Years ago, the Pompidou Center in Paris, France; was a watershed moment in architecture. Two young architects Richard Rogers and Renzo Piano designed a building which would change the way architects conceived buildings, and people envisaged them. When it opened, people hated it, but in just a few years it became the most loved modern building in Paris, and there are a lot of notable examples from that age.
The Guardian reports:
The Pompidou Centre is getting a little brother. Japanese architect Shigeru Ban has designed a new €35.5m (£24.5m) outpost for the Parisian art gallery, which since 1977 has been a source of both delight and fury to artists and architects.
However, the second Pompidou won’t follow Richard Rogers and Renzo Piano’s controversial “inside-out” design scheme. All piping and air conditioning ducts will be safely hidden away. Instead, Ban and his collaborators, Jean de Gastines and Philip Gumuchdjian, have based their building on the shape of a Chinese hat.
“Shigeru came along with a hat, and said I’d really likely to make a roof out of this fascinating woven bamboo structure,” Gumuchdjian says. “The Pompidou Centre is surrounded by hard landscape. You’re in the middle of a city. We have a virgin site, so what we propose is to make the area around it as much like a park as possible, so our building becomes like a pavilion.”
Gumuchdjian says it took more than a year to get from the initial idea to a design that could realistically be constructed. Subject to planning permission, the new Pompidou will be constructed in the city of Metz in eastern France, and will open in 2008.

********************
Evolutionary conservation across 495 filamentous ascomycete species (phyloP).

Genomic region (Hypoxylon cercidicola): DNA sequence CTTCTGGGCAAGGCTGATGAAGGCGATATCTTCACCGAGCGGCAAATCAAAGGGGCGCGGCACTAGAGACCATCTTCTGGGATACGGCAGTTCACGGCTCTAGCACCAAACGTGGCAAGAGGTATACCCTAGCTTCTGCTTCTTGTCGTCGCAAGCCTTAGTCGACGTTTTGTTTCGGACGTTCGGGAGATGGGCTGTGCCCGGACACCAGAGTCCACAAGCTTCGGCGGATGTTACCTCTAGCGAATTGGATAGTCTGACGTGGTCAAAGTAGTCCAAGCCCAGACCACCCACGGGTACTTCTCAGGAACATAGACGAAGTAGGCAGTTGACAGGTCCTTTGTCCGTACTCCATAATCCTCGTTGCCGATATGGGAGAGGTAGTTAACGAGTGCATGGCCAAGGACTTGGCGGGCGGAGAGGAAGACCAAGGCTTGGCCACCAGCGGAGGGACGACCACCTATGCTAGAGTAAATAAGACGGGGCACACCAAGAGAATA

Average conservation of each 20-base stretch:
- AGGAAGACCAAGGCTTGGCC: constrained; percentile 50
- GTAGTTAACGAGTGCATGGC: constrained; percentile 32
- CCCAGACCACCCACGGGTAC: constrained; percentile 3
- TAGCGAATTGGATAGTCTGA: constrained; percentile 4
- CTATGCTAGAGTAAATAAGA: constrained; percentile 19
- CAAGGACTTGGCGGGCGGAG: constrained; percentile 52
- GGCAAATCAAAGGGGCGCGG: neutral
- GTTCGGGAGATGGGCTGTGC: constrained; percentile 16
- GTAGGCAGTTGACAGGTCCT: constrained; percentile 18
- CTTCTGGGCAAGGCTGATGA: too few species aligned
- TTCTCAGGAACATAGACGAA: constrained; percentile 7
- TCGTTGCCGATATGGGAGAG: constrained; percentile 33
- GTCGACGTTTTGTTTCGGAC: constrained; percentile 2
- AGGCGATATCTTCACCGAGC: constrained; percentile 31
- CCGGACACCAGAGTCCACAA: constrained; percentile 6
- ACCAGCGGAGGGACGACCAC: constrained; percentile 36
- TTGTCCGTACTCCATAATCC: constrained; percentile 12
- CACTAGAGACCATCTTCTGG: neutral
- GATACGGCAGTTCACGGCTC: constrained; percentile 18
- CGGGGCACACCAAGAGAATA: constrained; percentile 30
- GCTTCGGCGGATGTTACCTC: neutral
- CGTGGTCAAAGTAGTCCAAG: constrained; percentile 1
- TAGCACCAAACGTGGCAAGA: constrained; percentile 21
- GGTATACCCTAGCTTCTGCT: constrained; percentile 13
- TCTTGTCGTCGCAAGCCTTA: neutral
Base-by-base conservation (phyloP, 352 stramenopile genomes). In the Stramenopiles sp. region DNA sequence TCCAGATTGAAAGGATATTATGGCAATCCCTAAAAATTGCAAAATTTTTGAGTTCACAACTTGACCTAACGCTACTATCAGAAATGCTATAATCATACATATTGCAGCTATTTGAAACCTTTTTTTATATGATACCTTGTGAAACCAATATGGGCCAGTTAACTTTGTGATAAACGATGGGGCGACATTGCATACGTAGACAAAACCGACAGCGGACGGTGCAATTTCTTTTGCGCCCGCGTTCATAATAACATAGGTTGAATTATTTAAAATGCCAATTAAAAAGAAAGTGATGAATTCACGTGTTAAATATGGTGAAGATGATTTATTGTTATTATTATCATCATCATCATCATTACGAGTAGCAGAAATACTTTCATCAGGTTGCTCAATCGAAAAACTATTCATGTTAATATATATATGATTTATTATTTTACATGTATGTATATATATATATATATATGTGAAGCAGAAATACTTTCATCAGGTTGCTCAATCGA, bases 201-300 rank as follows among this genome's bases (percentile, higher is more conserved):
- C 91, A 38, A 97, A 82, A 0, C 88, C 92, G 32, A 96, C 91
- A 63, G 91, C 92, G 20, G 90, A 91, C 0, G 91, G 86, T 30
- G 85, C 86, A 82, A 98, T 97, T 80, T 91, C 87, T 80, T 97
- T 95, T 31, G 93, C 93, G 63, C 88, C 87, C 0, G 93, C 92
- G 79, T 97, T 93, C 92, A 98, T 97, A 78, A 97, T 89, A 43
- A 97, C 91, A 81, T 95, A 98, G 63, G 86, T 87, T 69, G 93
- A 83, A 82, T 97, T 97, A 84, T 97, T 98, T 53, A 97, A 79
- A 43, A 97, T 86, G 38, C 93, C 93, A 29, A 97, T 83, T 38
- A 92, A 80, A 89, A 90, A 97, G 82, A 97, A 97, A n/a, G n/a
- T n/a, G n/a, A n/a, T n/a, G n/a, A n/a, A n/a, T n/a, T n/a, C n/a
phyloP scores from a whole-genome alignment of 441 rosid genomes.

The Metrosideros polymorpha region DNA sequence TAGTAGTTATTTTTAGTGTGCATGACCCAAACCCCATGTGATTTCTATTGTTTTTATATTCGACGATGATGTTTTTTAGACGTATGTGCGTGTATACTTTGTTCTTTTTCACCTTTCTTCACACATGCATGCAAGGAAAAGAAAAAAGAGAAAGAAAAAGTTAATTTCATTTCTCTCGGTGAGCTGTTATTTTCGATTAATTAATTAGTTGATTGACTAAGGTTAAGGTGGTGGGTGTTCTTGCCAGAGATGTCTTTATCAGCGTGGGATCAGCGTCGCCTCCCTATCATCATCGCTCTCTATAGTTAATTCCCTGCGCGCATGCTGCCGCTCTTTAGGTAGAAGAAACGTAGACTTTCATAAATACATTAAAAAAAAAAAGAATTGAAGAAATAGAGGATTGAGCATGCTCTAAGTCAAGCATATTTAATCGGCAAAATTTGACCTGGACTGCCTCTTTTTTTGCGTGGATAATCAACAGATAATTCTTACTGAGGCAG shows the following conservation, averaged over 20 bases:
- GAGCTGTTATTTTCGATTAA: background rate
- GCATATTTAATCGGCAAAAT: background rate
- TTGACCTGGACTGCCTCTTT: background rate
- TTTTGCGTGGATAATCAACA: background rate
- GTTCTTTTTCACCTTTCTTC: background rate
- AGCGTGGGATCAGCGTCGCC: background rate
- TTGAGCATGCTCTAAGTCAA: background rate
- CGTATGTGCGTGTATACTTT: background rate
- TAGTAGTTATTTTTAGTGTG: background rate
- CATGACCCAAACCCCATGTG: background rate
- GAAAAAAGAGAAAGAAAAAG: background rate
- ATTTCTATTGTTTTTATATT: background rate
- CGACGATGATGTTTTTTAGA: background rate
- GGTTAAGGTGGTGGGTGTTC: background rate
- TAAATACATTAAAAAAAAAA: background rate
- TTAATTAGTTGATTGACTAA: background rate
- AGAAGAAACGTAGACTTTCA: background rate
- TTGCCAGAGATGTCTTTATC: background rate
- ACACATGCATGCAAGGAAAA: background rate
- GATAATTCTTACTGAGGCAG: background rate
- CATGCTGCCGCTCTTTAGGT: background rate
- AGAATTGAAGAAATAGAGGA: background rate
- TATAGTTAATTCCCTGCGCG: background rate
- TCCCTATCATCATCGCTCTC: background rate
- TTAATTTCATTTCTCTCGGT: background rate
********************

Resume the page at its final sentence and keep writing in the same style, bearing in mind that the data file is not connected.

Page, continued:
“In France, over the past 10 or 15 years, they’ve been pursuing a policy of decentralisation, and the Pompidou Centre, being a major cultural institution, wants to have its work out to the greater public, so going off to Metz is a brilliant idea.”
The elegantly curved roof is to be built out of timber, with a water barrier consisting of a translucent membrane coated in Teflon. It will shelter a trio of tubular galleries playing host to a continuous rota of exhibitions from the Parisian museum’s vast collection of modern art.
While the building itself will look nothing like the Pompidou in Paris, Gumuchdjian says he wants it to echo the ideals of openness and accessibility put forward by Rogers and Piano in the 1970s. “They came along and said, ‘we’re going to invite people into the building who don’t normally go into museums’. All those institutions were for the elite and the cultured. Richard and Renzo pushed the idea that this was a fun palace, a place for the people. We’re going for a reinterpretation of those ideals.”